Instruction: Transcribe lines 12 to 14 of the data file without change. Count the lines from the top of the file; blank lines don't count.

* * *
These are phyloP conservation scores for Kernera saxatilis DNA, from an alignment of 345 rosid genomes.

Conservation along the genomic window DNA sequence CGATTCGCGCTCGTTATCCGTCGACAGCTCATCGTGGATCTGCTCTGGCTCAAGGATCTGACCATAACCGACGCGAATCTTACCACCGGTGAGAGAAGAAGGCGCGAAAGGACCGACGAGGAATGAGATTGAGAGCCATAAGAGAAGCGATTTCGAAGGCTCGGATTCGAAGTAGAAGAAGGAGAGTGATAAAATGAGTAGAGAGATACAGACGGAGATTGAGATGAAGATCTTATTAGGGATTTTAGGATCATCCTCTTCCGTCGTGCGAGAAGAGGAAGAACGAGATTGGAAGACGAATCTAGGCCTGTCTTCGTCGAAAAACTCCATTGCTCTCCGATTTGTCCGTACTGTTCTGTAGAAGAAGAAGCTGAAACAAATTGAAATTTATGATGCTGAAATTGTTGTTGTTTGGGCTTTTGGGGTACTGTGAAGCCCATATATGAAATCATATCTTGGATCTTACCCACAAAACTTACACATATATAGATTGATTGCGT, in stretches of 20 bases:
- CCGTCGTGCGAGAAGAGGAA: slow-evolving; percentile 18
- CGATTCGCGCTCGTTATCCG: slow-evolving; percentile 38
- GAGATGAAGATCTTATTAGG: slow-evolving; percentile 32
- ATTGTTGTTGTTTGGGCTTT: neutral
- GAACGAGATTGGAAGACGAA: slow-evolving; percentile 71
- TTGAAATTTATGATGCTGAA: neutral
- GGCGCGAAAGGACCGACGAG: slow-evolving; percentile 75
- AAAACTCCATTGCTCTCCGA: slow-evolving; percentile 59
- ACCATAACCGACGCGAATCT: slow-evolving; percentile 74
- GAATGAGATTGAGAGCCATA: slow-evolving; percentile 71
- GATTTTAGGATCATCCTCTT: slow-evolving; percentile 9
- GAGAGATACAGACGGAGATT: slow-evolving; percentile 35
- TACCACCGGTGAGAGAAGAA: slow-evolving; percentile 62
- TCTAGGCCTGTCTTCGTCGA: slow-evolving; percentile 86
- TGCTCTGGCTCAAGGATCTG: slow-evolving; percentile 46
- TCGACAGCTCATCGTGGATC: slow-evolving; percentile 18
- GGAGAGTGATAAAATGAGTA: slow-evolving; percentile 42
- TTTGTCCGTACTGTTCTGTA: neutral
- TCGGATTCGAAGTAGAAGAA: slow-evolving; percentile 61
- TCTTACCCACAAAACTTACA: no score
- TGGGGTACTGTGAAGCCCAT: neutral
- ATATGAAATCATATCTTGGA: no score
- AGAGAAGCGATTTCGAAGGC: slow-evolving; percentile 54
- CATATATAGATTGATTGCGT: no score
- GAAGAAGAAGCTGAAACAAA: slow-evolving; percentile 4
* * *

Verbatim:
- GAATGAGATTGAGAGCCATA: slow-evolving; percentile 71
- GATTTTAGGATCATCCTCTT: slow-evolving; percentile 9
- GAGAGATACAGACGGAGATT: slow-evolving; percentile 35